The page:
The minimum age of initiation of the tobacco chewing in the male adolescents of a tribal (Kolam) community was found to be 3 years. This indicated that the factors which influenced the tobacco consumption were present in the home environment and within the community i.e. social customs. Lack of opposition from the father, mother or other family members as well as the peer group and the easy availability of tobacco and gutkha in small domestic shops in the villages were the contributing factors for the tobacco consumption. In the rural/tribal settings, the family members and neighbours who often asked young children to get tobacco from the nearby shops and the colourful, attractive packing of the tobacco products acted as other pro tobacco influences for newer children to take up the tobacco habit. Vinita Singh et (15) also reported that children had a free access to the tobacco products for consumption from the shop or from the street vendors from where they purchased it.

The predominant factors which influenced the initiation of tobacco consumption in both the sexes were social customs, followed by peer pressure and as a means to concentrate on work. Sometimes mothers and grandmothers gave tobacco to the adolescent girls to ease their abdominal pain during menstruation (11).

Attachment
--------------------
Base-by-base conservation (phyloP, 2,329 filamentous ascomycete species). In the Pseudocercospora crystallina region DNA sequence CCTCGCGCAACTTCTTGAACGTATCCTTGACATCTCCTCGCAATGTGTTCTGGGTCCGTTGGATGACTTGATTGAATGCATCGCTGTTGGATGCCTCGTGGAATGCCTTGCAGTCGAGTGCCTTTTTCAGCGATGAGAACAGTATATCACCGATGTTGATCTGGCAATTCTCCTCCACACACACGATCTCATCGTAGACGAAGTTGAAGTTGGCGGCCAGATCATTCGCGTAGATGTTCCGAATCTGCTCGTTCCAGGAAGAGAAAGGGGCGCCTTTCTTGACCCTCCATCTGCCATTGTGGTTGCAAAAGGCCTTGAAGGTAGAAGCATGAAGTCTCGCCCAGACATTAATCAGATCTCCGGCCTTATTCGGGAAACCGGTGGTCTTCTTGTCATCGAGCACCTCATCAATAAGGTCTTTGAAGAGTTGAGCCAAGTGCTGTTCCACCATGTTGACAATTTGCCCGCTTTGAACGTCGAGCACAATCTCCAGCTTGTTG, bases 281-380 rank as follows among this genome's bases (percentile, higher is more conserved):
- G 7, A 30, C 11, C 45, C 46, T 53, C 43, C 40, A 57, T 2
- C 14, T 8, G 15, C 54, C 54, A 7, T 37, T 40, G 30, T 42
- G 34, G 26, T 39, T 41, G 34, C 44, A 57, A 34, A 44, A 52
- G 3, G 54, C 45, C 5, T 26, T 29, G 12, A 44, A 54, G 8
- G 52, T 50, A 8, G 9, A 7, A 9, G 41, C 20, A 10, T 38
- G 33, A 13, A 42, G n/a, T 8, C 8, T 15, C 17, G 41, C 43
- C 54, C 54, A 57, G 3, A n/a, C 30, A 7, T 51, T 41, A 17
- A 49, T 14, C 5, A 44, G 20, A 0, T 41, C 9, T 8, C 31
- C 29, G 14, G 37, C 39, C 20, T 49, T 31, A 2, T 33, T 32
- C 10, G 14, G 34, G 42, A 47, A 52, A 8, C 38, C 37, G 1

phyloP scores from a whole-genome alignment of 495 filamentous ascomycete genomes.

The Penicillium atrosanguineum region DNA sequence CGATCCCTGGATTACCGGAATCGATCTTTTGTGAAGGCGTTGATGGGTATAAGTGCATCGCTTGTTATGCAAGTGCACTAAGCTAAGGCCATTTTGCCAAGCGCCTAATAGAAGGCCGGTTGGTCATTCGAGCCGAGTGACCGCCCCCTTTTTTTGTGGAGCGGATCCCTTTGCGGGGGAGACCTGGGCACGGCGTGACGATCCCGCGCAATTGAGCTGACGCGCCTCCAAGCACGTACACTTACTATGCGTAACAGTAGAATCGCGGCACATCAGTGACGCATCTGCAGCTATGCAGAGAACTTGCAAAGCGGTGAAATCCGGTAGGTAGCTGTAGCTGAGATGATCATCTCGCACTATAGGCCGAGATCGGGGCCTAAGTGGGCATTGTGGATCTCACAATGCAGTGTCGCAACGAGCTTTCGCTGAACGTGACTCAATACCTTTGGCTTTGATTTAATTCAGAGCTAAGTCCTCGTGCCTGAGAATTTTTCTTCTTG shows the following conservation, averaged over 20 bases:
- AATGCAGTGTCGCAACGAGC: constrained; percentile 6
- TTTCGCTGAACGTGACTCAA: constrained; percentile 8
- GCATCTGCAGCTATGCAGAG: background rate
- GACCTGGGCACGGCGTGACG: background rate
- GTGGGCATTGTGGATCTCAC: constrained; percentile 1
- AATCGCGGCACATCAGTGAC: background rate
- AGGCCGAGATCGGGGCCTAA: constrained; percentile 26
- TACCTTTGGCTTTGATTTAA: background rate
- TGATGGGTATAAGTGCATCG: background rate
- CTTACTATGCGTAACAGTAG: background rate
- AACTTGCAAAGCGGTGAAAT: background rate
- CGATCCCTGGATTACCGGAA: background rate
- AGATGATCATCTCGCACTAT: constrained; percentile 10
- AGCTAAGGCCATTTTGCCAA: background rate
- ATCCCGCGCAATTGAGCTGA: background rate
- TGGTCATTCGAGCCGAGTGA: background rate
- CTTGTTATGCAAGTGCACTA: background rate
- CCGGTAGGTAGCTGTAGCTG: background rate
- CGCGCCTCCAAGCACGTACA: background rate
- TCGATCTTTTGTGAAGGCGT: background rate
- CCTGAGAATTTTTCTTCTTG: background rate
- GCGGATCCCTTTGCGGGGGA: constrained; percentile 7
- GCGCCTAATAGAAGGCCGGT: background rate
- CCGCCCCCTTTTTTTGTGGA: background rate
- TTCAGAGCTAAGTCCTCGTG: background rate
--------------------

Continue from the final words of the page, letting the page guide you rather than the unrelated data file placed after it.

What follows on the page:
Family influences are strongly responsible for shaping the personality of an individual and for having a lasting impression on the individuals’ behaviour. Tobacco consumption was common in those adolescents whose parents also had the habit of tobacco/ gutkha consumption. The habits of the family members are easily transmitted to their children, which was seen in this study and in other studies as well (12),(13),(15).

Conclusion

The prevalence of tobacco consumption was high in both the sexes in the tribal adolescents. All females and a majority of the male adolescents consumed a smokeless form of tobacco. The early initiation of tobacco consumption was higher in females as compared to the males. Social customs, peer pressure and the consumption of tobacco by the family members were the major contributing factors for the tobacco consumption in adolescents.